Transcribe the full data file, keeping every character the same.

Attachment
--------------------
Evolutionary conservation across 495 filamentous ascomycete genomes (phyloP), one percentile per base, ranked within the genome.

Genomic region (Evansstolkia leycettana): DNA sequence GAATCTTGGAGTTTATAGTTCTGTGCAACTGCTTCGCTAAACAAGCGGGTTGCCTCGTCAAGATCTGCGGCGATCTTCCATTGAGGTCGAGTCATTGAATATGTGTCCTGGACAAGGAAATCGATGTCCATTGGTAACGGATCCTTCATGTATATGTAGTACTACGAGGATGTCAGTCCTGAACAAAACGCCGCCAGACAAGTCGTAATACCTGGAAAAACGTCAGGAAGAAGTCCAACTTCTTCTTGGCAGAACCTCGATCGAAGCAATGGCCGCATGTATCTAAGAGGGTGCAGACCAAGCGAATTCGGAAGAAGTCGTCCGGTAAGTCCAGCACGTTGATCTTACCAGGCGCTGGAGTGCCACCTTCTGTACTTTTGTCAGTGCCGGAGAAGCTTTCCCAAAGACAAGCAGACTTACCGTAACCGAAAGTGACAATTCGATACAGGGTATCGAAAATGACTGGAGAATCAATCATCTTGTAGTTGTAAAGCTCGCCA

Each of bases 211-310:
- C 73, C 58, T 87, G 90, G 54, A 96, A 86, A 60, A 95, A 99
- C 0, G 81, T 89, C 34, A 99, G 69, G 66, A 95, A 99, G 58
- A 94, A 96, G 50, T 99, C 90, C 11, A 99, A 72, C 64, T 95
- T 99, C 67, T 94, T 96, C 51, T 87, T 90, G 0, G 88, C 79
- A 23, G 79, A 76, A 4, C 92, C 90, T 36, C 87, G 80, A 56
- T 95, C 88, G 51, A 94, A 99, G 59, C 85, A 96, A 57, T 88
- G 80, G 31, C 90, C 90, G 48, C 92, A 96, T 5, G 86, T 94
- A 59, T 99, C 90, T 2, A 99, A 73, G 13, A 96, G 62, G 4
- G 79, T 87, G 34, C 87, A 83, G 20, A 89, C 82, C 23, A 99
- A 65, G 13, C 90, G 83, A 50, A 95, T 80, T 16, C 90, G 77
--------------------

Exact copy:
Evolutionary conservation across 495 filamentous ascomycete genomes (phyloP), one percentile per base, ranked within the genome.

Genomic region (Evansstolkia leycettana): DNA sequence GAATCTTGGAGTTTATAGTTCTGTGCAACTGCTTCGCTAAACAAGCGGGTTGCCTCGTCAAGATCTGCGGCGATCTTCCATTGAGGTCGAGTCATTGAATATGTGTCCTGGACAAGGAAATCGATGTCCATTGGTAACGGATCCTTCATGTATATGTAGTACTACGAGGATGTCAGTCCTGAACAAAACGCCGCCAGACAAGTCGTAATACCTGGAAAAACGTCAGGAAGAAGTCCAACTTCTTCTTGGCAGAACCTCGATCGAAGCAATGGCCGCATGTATCTAAGAGGGTGCAGACCAAGCGAATTCGGAAGAAGTCGTCCGGTAAGTCCAGCACGTTGATCTTACCAGGCGCTGGAGTGCCACCTTCTGTACTTTTGTCAGTGCCGGAGAAGCTTTCCCAAAGACAAGCAGACTTACCGTAACCGAAAGTGACAATTCGATACAGGGTATCGAAAATGACTGGAGAATCAATCATCTTGTAGTTGTAAAGCTCGCCA

Each of bases 211-310:
- C 73, C 58, T 87, G 90, G 54, A 96, A 86, A 60, A 95, A 99
- C 0, G 81, T 89, C 34, A 99, G 69, G 66, A 95, A 99, G 58
- A 94, A 96, G 50, T 99, C 90, C 11, A 99, A 72, C 64, T 95
- T 99, C 67, T 94, T 96, C 51, T 87, T 90, G 0, G 88, C 79
- A 23, G 79, A 76, A 4, C 92, C 90, T 36, C 87, G 80, A 56
- T 95, C 88, G 51, A 94, A 99, G 59, C 85, A 96, A 57, T 88
- G 80, G 31, C 90, C 90, G 48, C 92, A 96, T 5, G 86, T 94
- A 59, T 99, C 90, T 2, A 99, A 73, G 13, A 96, G 62, G 4
- G 79, T 87, G 34, C 87, A 83, G 20, A 89, C 82, C 23, A 99
- A 65, G 13, C 90, G 83, A 50, A 95, T 80, T 16, C 90, G 77